CHILDREN bullied during their early years are up to three times more likely to self-harm than their class-mates when they reach adolescence, a new study shows.
It found around half of 12-year-olds who subject themselves to deliberate injury were frequently picked on.
The research also showed victimised children with mental health difficulties and those from troubled families were at greater risk of resorting to destructive behaviour which could have serious long-term effects in later life.
The study's authors have now called for more effective programmes to prevent bullying in schools.
In a paper, published by the British Medical Journal, they suggest efforts should focus on improving the ways in which children cope with emotional distress.
"Bullying by peers is a major problem during the early school years," they said. "This study found that before 12 years of age a small proportion of children frequently exposed to this form of victimisation already deliberately harmed themselves and in some cases attempted to take their own lives.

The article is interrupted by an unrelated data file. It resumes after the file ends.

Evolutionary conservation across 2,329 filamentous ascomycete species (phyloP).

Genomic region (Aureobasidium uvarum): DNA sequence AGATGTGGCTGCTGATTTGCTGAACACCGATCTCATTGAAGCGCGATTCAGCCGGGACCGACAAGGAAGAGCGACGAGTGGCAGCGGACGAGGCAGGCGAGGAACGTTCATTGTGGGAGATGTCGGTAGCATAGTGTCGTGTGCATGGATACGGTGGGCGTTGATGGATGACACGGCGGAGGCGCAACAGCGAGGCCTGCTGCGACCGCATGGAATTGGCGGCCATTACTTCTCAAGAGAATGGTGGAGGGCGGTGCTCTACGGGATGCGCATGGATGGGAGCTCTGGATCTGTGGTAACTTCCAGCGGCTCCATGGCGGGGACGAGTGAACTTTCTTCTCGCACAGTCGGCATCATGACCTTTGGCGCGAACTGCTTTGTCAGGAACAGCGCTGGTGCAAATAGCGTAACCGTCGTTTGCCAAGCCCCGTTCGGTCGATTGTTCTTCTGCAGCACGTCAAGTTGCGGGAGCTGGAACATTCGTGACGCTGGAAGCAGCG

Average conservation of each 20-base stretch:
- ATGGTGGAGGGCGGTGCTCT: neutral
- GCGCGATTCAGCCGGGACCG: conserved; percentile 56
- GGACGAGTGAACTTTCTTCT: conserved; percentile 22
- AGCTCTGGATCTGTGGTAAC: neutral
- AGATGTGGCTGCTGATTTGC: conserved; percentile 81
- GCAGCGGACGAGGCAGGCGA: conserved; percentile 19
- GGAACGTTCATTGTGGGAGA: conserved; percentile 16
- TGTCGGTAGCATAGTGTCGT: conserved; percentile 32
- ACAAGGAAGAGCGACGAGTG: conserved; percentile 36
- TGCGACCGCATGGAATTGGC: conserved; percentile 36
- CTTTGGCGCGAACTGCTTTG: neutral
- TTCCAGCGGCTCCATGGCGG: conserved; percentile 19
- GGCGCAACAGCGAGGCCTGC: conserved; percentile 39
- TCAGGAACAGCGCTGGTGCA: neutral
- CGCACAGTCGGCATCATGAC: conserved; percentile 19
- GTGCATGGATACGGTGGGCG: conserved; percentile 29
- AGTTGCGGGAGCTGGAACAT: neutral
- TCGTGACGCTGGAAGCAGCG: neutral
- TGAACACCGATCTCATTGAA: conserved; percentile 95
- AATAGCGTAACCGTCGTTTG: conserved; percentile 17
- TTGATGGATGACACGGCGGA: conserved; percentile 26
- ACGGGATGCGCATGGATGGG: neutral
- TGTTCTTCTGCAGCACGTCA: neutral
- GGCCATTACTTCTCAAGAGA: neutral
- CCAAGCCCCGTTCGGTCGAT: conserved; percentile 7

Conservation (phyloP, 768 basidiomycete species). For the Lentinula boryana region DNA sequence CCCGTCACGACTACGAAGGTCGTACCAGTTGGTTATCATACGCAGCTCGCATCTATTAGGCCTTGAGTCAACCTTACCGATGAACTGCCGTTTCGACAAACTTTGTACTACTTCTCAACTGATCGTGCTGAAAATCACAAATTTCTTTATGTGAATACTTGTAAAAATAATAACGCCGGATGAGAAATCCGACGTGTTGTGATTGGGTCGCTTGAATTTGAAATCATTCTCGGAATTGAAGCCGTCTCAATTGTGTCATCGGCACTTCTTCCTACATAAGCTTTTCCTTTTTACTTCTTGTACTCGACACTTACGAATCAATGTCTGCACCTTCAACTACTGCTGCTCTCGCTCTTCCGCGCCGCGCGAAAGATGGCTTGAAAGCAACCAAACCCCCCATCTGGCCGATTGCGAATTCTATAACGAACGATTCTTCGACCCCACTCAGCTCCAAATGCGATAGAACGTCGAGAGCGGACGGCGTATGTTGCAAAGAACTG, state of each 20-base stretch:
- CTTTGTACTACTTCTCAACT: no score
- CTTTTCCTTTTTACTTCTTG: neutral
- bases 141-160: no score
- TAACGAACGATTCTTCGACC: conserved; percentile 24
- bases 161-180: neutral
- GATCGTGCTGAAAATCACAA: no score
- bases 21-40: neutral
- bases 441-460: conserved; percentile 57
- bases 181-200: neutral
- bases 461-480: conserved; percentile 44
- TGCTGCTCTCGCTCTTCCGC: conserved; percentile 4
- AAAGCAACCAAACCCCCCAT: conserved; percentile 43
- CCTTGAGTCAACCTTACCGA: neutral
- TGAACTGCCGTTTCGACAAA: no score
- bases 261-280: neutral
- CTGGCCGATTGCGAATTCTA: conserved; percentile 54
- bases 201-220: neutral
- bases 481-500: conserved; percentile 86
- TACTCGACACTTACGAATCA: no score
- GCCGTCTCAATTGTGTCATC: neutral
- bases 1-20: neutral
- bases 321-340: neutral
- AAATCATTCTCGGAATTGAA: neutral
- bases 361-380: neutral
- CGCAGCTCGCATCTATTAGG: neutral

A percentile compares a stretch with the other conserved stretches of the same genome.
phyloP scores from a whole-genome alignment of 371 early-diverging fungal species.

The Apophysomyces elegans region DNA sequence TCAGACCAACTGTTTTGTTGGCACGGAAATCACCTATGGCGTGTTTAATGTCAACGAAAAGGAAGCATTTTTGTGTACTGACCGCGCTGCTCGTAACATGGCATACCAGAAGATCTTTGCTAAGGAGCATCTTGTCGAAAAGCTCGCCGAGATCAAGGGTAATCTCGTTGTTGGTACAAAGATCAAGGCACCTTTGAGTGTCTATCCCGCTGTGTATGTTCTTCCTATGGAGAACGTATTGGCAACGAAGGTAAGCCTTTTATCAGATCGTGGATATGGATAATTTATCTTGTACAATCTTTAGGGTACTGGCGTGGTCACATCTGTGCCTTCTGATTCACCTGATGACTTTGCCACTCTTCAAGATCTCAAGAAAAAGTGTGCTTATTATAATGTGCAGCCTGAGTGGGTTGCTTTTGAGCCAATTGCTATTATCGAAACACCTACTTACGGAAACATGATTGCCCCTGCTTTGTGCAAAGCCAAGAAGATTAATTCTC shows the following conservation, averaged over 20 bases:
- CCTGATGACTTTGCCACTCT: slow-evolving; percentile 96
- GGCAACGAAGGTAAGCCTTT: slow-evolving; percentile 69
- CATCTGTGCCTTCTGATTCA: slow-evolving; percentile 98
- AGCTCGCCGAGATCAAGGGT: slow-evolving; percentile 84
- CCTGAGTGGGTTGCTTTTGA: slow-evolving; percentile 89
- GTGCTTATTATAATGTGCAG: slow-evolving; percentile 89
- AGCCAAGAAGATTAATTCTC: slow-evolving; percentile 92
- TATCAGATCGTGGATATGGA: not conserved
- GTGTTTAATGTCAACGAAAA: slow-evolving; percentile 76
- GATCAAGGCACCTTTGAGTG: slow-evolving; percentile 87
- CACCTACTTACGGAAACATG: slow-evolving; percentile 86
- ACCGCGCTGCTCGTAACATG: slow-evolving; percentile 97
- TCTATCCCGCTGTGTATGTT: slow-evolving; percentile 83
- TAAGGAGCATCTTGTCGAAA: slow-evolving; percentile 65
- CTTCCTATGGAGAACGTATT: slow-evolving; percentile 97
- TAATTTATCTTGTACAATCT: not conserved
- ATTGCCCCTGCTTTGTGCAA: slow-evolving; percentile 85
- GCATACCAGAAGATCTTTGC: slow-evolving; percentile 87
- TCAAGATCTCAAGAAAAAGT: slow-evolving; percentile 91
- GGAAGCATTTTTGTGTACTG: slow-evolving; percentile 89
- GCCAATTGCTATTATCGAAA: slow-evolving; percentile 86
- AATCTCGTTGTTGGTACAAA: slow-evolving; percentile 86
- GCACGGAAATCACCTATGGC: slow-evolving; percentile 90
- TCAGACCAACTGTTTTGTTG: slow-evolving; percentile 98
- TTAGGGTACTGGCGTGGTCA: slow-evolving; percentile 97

"Frequent victimisation by peers increased the risk of self- harm."
The researchers also raised fears over the long-term implications of bullying which, they said, could result in psychological issues, serious injury or death.
"This study adds to the growing literature showing that bullying during the early years of school can have extremely detrimental consequences for some children by the time they reach adolescence," they wrote.
The authors looked at more than 1,000 pairs of twins. The children were assessed on the risks of self-harming in the six months prior to their 12th birthdays.
Data available for 2,141 individuals showed 237 children were victims of frequent bullying and, of that number, 18 (around 8pc) self-harmed. This involved cutting or biting arms, pulling out clumps of hair, a child banging its head against walls or attempting suicide.
Of 1,904 children who were not bullied, 44 (2pc) self-harmed. The research found marginally more girls (52pc) than boys resorted to wounding themselves.
It also showed bullied children with a family member who had either attempted or committed suicide were more likely to self-harm than others.